18. Delay Performance R Mean waiting times for M/G/1 queue with SP service: Mean waiting time for M/G/1 queue with FIFO service: CS2=squared coefficient of variation for service time of a packet

  19. Numerical Experiments Source traffic profile: - Voice source: G.711 Voice coder, 216bytes - Data source: Ethernet frame, Pareto distribution, Minimum packet size, m: 500~1500bytes Tail index: =3 Link capacity per output port: 1M, 10M, 100Mbps

  20. Load Type 1 2 3  A 0.1 0.4 0.4 0.9 B 0.3 0.3 0.3 0.9 C 0.5 0.2 0.2 0.9 D 0.7 0.1 0.1 0.9 Traffic Load Type Light-voice Heavy-data Heavy-voice Light-data

  21. Waiting Time of Voice Packets for Different Link Capacities m2=500bytes, m3=1500bytes Under SP scheduling scheme, delay of voice packet is almost negligible for high-speed links!

  22. Waiting Time of Voice Packets for Different Service Schemes m2=m3=1,000 bytes, C=1Mbps The conventional wisdom of “SP isolatesvoice traffic from non- voice traffic” does not hold! This is more evident for the WFQ-families.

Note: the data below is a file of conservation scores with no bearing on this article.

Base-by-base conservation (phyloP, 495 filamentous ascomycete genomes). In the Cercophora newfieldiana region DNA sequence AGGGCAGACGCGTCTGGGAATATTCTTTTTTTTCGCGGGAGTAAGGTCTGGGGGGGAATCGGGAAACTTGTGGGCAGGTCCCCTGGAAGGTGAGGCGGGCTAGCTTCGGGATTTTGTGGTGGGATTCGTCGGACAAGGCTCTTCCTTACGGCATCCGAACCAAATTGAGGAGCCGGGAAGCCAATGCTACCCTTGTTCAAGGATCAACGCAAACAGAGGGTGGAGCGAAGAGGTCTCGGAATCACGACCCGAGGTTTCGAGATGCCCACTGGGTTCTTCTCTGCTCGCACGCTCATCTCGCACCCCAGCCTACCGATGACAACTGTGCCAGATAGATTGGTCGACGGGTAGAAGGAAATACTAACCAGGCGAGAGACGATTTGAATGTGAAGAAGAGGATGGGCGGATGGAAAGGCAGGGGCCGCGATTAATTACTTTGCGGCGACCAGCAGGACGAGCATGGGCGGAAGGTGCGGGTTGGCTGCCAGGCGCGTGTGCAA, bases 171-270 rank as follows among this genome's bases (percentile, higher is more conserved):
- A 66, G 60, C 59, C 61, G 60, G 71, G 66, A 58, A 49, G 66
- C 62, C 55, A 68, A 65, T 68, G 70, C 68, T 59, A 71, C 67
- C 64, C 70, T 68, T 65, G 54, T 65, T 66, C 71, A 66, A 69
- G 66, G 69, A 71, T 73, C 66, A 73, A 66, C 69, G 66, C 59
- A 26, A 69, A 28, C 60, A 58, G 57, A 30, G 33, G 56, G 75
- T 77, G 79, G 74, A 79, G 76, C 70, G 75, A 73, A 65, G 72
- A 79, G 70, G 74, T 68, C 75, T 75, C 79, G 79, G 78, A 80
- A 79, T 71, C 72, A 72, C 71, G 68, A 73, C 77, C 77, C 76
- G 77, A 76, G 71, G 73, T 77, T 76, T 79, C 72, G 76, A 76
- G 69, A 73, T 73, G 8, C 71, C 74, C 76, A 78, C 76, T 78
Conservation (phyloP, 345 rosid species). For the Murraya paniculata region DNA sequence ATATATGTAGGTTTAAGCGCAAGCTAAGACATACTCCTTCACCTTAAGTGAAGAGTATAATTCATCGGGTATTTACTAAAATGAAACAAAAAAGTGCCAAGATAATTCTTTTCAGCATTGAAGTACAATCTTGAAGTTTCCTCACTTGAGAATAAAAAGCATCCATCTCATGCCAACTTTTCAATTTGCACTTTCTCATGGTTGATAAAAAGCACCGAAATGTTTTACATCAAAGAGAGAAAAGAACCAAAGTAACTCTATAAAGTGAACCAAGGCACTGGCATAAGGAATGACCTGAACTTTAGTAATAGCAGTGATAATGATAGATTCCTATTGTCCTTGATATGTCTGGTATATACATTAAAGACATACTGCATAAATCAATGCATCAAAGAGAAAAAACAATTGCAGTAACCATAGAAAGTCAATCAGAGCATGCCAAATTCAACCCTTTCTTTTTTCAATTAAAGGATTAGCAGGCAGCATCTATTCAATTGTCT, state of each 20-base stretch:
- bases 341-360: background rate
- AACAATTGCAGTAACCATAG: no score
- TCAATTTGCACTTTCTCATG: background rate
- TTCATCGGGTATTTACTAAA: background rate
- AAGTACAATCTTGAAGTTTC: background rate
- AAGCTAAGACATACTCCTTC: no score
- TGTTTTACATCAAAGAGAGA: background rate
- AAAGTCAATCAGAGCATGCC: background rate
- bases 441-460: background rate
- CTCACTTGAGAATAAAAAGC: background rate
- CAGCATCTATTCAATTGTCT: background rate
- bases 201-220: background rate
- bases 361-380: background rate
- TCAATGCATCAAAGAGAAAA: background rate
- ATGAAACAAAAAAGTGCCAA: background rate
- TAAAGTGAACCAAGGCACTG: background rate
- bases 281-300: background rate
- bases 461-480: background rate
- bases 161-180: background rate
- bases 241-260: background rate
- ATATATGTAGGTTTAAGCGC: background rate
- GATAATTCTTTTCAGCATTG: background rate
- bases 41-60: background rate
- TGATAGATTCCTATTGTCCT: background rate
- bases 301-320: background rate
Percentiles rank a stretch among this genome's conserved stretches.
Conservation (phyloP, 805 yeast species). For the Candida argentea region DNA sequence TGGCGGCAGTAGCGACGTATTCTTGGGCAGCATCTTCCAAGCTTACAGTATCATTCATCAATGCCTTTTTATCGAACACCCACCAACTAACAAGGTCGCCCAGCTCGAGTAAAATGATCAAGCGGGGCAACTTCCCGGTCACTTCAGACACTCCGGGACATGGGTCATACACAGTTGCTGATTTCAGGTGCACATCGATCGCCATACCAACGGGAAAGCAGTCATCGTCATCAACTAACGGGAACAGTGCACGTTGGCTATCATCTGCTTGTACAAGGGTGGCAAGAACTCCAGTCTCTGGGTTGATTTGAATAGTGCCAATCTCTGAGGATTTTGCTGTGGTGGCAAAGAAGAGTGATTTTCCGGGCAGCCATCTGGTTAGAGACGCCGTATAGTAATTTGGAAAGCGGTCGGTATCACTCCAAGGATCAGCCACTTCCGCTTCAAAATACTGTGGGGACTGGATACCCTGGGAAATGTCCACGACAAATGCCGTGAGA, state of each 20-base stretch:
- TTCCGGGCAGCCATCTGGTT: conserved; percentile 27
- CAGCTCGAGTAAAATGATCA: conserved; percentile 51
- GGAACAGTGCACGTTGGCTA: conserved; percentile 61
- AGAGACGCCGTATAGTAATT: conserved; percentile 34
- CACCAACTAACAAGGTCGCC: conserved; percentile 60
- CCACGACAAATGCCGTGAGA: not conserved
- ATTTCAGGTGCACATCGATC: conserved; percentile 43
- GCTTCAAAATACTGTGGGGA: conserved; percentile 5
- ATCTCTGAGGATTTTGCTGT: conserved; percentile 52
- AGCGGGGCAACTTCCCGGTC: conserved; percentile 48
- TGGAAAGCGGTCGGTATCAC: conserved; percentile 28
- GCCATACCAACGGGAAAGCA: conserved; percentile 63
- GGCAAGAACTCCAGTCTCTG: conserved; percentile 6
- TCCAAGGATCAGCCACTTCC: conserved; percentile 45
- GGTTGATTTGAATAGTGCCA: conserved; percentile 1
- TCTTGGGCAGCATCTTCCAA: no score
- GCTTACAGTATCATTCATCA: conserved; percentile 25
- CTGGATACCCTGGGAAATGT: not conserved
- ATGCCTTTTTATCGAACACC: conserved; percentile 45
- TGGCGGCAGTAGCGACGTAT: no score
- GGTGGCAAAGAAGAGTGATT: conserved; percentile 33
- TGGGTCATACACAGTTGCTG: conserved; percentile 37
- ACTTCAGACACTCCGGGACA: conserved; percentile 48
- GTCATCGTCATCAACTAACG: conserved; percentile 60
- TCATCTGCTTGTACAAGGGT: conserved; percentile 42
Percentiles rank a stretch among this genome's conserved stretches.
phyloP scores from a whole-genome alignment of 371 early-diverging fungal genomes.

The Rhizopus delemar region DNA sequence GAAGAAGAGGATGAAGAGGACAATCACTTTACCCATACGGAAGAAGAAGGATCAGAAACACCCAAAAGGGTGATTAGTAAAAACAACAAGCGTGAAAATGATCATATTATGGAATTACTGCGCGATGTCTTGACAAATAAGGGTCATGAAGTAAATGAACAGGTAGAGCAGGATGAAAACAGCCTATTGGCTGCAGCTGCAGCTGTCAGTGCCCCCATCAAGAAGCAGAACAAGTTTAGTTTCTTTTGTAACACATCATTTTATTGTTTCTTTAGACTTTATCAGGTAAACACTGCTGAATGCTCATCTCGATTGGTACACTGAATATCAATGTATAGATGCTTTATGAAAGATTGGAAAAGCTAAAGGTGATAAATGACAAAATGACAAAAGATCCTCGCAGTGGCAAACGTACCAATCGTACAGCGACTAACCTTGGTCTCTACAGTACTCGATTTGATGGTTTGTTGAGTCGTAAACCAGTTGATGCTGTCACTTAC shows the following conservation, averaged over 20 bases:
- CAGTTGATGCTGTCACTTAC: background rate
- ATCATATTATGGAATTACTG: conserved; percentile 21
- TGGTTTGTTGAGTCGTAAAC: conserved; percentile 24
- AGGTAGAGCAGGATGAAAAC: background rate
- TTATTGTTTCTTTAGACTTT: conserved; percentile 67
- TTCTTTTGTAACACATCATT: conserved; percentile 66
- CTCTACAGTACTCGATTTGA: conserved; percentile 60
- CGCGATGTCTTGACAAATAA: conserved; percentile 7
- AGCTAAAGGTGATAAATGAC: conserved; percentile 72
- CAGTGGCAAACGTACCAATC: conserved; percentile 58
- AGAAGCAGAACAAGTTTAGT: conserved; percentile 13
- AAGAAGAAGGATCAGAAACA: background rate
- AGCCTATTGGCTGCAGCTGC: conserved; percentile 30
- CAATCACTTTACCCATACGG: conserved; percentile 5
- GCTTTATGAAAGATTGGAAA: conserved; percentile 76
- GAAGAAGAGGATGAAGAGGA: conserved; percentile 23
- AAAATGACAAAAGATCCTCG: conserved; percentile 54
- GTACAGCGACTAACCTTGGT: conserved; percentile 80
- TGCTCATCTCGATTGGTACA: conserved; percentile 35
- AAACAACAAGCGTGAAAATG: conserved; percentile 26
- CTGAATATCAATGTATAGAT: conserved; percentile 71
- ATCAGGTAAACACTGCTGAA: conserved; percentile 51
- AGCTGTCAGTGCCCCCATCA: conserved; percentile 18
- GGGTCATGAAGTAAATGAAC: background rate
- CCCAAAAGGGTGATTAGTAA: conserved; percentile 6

23. 2=0.4 2=0.2 Delay Performance of Data Traffic 1=0.2 1=0.4 Performance comparison between different classes: 1=0.2

  24. Summary Policy is important for QoS provisioning in future Internet. Network provisioning is dependent on the policy. Reservation model over-estimates the network resources. Shared bandwidth model will prevail. Accurate dimensioning of network resources saves cost.

  25. References [Lee] Hoon Lee, “Strategies for the construction of Policy-based managed IP QoS”, Final Report of NCA II-RER-04041, November 30, 2004. [Lee] Hoon Lee et al., “Dimensioning NGN for QoS guaranteed voice services”, Jr. of IEEK, Vol. TC-40, No.12, December 2003. [Lee] Hoon Lee, “Delay analysis of DiffServ/MPLS network”, Industrial Mathematics Initiative 2004, August 26-28, Korea. [Lee] Hoon Lee et al., “Delay performance of non-real- time services for the strict priority scheduling scheme”, Jr. of the research institute of industrial technology, Vol.18, May 2004. [Trimintzios] P. Trimintzios et al., An architectural framework for providing QoS in IP differentiated services networks, TEQUILA Project report.